Other features include the usual suspects -- webcam, slots'n'ports (3 USB, video, audio, SD slot, Ethernet). Also, very appreciated, a physical WiFI on/off, good for conserving power.
Depending on what you do -- and don't -- want to do with a travel machine, this may be more computer than you need -- size and weight in particular (and possibly also price, performance, and capacity. Or not enough.
But for me, this is the first netbook I've been able to be productive enough on, for out-of-office activity, letting me get serious work done. I'm seriously considering buying one.
Lenovo currently offers five models, with MSRP ranging from $449 to $649. The differences include processor (VIA Nano or Intel ATOM), OS (XP/Home or Windows 7/Home), and graphics (Intel Graphics Media Accelerator 950 or NVIDIA ION 256MB), RAM 1,2, or 3GB), and hard drive capacity (160, 250, 320GB).
The test unit I tried had a hard drive and was running Windows XP/Home. I'd be interested in seeing what Windows 7 and a solid-state drive (SSD) would do in terms of start-up time -- interestingly, the Windows 7 version offered is Home Premium 32, rather than the "Starter" version.
Vendor claims for Windows 7, the new BIOS and new hardware are for few-second boot-ups. Anecdotally, TechRevu ed-in-chief Ernest Lilley reports Lenovo showing a bevy of Windows 7 notebooks and netbooks booting up in about 30 seconds, alongside a Mac booting up much pokier. I don't know whether the Lenovo IdeaPad S12 has the new BIOS tweaks that are part of the speed-up, and if not, whether there are BIOS updates or a new BIOS available.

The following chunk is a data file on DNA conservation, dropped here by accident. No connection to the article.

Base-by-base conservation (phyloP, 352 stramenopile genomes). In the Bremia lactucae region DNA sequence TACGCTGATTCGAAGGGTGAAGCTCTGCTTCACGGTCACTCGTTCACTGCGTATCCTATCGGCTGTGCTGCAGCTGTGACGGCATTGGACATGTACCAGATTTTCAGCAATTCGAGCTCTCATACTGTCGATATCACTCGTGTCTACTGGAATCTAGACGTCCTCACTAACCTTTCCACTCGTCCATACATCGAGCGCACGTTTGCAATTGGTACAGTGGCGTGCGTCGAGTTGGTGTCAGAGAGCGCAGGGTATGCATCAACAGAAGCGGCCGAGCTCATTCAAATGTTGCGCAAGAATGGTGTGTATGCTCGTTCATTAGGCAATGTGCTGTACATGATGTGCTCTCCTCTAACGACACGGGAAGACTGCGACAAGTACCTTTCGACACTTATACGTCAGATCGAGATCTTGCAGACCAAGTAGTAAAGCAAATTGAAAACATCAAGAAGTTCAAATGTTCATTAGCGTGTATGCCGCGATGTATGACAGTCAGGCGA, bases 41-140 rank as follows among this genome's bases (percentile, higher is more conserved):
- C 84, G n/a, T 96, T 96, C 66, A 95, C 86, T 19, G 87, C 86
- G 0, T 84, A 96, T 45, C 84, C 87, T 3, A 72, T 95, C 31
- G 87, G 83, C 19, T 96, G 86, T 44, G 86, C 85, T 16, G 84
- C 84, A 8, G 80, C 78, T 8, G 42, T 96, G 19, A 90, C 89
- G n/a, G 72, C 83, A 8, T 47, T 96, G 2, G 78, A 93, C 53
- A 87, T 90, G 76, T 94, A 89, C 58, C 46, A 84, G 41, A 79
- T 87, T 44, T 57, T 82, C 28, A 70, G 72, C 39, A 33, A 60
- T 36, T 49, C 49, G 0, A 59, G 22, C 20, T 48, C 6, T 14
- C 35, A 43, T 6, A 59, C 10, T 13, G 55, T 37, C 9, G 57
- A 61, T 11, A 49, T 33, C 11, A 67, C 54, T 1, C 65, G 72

My recommendations (and what I'd do) for accessorizing include considering Lenovo's 90W Ultraslim AC/DC Combo Adapter, which may be somewhat smaller and lighter weight than the standard one that ships with the S12. (The power brick may not be much different, but the total brick-and-cabling might be.) Also an external USB-powered optical drive -- Targus has a nice albeit expensive one, Samsung has a good-looking one for much less, that looks about the same size and weight.
I'd also consider buying a spare six-cell battery... you can get external third-party battery packs from Energizer and others, but this spare will pack more power per ounce. (External batteries need additional circuitry.) Read the specs and do the math.
I haven't bought a new notebook computer in nearly four years, and my 5-pound IBM ThinkPad, with its 15-inch display, still works but is more than showing its age, especially in terms of declining battery life. This Lenovo IdeaPad S12 is tempting. Yes, I could get a junker netbook for half this price, but I wouldn't get a fraction of as much useful value. Recommended without hesitation.